May 23, 2019

How to Ignite Change in People

by: Laura Kochman

When the world around you tells a story about who you are, you may begin to believe it. Art-making has a special power to change that story from the inside out. Across our many initiatives, Mural Arts offers opportunities for personal expression and healing. Together through art, we can shift the way individuals see themselves.

Guild Coordinator Dawan Williams speaks at the dedication for Still Life. Photo by Steve Weinik.

The Guild, for example, offers participants a chance to rebuild their lives and reconnect with their communities. In this paid pre-apprenticeship program, justice-involved individuals learn carpentry, mosaic tiling, and painting. With classes in financial literacy and parenting skills, job readiness training and job placement services, Guild members leave the program with a stronger sense of their own abilities and a better chance to direct the narrative of their own lives.

Artist Swoon (right) with a workshop participant at the Kensington Storefront. Photo by Steve Weinik.

And in the Kensington neighborhood, folks took part in a public art project last year that was all about looking closer at your own life with an open mind. Trauma-informed artist Swoon led workshops in narrative and visual art that taught simple and accessible self-care techniques (like this illustrated zine). Now, a mural called Healing Begins Through Connection features the portraits of workshop participants. The cheerful artwork asserts the value of all lives and experiences.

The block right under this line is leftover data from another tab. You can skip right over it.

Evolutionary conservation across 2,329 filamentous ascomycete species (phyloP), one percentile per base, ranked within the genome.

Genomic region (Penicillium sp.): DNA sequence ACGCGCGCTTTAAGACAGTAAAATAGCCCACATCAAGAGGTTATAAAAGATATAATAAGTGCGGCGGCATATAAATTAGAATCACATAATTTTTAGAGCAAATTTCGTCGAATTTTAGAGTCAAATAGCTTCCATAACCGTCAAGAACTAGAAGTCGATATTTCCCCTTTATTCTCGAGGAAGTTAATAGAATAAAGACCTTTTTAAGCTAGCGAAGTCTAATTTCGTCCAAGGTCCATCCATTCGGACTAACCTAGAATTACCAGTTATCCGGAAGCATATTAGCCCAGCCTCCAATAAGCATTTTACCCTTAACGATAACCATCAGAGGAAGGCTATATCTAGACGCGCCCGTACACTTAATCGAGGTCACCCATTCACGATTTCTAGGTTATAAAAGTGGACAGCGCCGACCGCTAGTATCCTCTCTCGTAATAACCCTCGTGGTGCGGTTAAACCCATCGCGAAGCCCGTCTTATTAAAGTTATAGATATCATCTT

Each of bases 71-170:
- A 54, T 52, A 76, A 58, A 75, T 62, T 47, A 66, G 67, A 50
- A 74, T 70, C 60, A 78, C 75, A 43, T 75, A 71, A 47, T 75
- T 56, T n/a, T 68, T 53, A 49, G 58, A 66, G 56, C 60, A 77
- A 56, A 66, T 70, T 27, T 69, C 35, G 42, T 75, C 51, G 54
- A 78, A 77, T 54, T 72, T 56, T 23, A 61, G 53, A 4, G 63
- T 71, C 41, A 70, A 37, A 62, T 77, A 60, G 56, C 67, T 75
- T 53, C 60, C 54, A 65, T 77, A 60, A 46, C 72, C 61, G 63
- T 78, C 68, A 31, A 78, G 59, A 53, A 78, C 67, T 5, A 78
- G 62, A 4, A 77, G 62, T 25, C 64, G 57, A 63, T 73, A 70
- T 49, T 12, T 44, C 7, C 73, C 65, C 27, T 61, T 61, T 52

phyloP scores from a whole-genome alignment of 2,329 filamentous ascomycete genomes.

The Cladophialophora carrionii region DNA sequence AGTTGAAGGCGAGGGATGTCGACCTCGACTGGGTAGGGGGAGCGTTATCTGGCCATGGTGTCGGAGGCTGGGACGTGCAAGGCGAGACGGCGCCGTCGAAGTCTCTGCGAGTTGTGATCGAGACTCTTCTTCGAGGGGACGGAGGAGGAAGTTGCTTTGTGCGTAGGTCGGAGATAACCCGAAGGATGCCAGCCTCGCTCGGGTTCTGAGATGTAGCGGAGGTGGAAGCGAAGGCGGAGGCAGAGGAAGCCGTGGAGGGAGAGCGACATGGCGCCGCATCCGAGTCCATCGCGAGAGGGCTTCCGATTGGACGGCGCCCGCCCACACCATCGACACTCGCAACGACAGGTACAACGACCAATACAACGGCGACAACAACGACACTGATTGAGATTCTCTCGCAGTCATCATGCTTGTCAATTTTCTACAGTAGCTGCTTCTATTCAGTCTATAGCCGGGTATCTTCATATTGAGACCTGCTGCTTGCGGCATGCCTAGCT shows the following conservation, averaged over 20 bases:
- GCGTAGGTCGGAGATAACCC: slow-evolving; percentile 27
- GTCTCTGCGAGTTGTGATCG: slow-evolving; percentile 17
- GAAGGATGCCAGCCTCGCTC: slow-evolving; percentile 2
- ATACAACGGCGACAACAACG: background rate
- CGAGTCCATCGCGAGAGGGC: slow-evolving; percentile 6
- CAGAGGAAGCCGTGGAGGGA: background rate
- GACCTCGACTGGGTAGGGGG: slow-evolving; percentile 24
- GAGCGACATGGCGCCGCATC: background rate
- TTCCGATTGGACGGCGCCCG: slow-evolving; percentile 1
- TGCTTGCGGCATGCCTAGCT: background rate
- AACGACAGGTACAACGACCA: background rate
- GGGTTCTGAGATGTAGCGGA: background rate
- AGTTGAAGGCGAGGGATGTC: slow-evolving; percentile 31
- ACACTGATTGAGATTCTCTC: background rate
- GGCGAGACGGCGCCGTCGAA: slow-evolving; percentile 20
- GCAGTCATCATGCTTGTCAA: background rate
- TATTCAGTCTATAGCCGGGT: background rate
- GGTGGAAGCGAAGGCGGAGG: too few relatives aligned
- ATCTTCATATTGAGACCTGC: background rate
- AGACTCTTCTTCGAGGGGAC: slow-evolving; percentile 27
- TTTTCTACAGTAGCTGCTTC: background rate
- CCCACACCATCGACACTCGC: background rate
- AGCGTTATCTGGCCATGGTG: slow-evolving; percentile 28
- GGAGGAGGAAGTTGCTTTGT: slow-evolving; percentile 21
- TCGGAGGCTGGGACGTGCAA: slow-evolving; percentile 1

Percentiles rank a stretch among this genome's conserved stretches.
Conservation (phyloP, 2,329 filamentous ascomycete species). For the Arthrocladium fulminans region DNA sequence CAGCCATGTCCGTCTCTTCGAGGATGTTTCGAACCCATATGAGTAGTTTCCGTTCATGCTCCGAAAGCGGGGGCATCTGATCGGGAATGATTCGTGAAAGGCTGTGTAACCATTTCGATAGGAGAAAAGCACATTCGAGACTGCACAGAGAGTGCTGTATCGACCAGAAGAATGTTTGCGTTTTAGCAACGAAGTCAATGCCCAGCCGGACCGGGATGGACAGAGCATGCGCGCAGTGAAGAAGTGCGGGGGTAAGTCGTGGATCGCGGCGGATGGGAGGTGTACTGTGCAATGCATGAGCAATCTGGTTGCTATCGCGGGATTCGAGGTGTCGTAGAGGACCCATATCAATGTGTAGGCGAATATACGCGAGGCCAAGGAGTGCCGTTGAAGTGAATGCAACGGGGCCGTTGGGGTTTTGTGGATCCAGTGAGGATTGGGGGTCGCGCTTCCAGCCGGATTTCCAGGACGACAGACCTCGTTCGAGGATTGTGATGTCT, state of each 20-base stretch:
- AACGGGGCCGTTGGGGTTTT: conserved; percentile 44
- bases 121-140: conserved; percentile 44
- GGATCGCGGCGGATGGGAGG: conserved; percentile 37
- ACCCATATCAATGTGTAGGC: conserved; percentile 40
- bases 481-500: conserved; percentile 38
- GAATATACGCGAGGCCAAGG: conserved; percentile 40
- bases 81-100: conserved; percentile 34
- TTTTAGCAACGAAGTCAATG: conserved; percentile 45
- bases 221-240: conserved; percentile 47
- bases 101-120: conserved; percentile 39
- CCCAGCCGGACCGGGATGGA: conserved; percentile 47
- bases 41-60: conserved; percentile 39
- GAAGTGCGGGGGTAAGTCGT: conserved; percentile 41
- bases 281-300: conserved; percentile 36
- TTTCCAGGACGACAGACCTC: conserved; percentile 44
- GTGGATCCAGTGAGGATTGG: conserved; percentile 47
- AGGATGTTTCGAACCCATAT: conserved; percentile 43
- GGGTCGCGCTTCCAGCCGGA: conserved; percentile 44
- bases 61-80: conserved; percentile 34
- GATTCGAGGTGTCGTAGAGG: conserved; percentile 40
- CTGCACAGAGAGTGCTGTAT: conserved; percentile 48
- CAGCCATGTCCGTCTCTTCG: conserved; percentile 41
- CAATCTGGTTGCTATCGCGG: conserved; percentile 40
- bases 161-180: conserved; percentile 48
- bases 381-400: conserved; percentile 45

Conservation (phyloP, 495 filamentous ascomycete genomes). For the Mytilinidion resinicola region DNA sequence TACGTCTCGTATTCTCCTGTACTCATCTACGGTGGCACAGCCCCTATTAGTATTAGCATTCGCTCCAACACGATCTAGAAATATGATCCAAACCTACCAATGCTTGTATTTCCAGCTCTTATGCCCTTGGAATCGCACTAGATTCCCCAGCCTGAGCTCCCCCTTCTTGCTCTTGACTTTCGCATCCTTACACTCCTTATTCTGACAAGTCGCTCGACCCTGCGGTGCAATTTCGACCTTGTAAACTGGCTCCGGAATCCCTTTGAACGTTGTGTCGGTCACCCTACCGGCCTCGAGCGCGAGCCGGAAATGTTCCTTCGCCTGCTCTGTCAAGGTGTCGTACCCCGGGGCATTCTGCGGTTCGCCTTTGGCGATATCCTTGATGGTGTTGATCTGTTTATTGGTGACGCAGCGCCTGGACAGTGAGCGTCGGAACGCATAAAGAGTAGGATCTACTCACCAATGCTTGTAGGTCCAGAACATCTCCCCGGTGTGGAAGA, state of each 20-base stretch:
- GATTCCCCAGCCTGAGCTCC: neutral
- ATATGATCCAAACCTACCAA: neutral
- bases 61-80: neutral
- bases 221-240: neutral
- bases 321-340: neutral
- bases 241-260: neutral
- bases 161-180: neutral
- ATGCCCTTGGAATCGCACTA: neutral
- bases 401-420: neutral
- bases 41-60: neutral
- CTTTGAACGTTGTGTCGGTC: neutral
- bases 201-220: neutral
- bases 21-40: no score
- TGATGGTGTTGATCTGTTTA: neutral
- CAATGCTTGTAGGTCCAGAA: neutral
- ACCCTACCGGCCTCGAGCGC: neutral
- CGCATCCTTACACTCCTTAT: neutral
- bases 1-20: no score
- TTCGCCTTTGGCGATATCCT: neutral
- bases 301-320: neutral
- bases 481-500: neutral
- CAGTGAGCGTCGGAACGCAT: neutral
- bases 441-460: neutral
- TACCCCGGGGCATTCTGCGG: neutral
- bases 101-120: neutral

A Collection of Creative Decisions, by James Burns. Photo by Steve Weinik.

That project was part of our Porch Light program, which develops community wellness through art. Last year we also worked with residents at Einstein Medical Center’s Long-Term Structured Residence, many of them living with health issues that make communication difficult. Artist James Burns helped them find new ways to make connections and turned their creations into a mural called A Collection of Creative Decisions. For some of the participants, this experience led them to communicate for the first time. This year, we’re deepening the relationship between the residents and their Germantown neighbors, weaving bonds through shared experiences.

Artrepreneurs students learn how to screen print from Maryam, Pugh owner of Philadelphia Printworks. Photo by Michael Reali..

In another one of our ongoing initiatives, Artrepreneurs, teens develop artistic talent and learn professional skills. We train budding entrepreneurs in classes with art teachers and area business leaders—this year, partnering with Philadelphia Printworks. Students envision and launch their own small businesses, and they showcase their work at pop-up events throughout the year.

How has art changed your life?

Last updated: May 23, 2019

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